What Is Considered Middle Class Income?

Is Your Household Part of It?

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Middle-class income is between 67 percent and 200 percent of the average median income. In 2016, middle-income households earned between $45,200 and $135,600 a year. That's according to the Pew Research Center. There's no official U.S. government definition of middle-class income.

The average median income is exactly in the middle of the range of incomes. Half of Americans make more and the other half make less.

The U.S. Census Bureau reported that the average median income was $61,372 per household in 2017. A household is any group of people who live together. 

Using the Pew Research percentages, households making less than $45,200 are low income. Households earning at least $135,600 are high income. 

Current Middle-Class Income Range

How many people in the United States are middle class?  The Census Bureau provides part of the answer and the Pew Research Center provides the other part. You must look at both to get the answer.

The Census estimated there were 127.6 million U.S. households in 2017. In the table below, they are divided into six income groups. The first two columns show the number and percent of households in each income range.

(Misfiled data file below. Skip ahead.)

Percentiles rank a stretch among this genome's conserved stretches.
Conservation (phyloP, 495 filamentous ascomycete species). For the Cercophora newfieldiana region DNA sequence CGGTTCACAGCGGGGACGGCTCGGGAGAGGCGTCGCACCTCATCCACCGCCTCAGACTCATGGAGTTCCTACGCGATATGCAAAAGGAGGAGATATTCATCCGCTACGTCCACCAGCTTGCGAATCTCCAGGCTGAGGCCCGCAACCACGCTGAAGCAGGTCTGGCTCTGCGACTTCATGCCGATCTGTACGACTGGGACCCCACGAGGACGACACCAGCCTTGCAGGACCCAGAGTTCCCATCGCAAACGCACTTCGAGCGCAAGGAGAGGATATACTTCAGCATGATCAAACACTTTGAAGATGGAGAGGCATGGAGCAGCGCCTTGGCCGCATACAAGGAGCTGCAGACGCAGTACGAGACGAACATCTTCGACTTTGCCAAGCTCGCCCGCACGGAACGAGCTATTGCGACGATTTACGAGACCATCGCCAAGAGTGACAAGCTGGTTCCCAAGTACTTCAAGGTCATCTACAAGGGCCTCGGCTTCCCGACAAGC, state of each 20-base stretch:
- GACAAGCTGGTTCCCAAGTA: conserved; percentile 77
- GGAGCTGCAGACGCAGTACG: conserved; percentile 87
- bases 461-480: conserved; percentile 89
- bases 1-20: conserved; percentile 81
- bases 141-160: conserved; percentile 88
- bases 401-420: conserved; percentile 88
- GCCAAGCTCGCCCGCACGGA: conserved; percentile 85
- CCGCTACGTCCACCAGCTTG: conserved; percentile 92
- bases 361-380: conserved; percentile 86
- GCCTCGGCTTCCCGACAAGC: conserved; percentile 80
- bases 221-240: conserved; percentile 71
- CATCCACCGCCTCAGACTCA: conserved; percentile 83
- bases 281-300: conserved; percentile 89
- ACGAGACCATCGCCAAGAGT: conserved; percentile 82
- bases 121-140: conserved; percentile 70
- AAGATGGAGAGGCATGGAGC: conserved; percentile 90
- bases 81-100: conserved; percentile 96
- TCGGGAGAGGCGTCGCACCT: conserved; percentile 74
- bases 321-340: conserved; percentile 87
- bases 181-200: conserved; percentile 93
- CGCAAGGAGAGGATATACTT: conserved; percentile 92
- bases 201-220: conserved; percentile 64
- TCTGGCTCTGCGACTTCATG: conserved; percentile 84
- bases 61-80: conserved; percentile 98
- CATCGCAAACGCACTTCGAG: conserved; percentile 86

The Census ranges don't coincide exactly with the Pew definitions, but the table gives you a general idea. Pew defines 2016 middle income as between $45,200 and $135,600 a year.

Update that to 2017 dollars and the range becomes $46,153 to $138,460.

The Census ranges that are closest are between $45,000 and $139,999 a year. There are 57.7 million household in that range or 45 percent of the total.  

For the sake of comparison, there are some other income levels worth taking a look at.

The federal poverty level is $21,330 for an average household of three people. That's roughly the 15 percent of households that earn less than $20,000 a year.

The Census Bureau considers those earning $150,000 or more to be high income. That's 15 percent of total households. Both President Obama and President Trump said high-income households earn $200,000 or more and used that minimum for their high-income tax rates. These households paid more in Obamacare taxes. They pay a 33 percent tax rate under Trump's tax plan.

Household Income RangeMillions of HouseholdsPercent of TotalComments
Less than $20,000  19.7  15%Federal poverty level of $21,330
$20,000 - $44,999  28.7  23%Low income
$45,000 - $139,999  57.7  45%Middle class is from $46,153 to $138,460
$140,000 - $149,999    2.6    2%Upper middle class
$150,000 - $199,999    9.0    7%High income
$200,000+    9.9    8%Obama, Trump high income
TOTAL127.5100% 

 

How the Pew Research Center Measures Middle-Class Income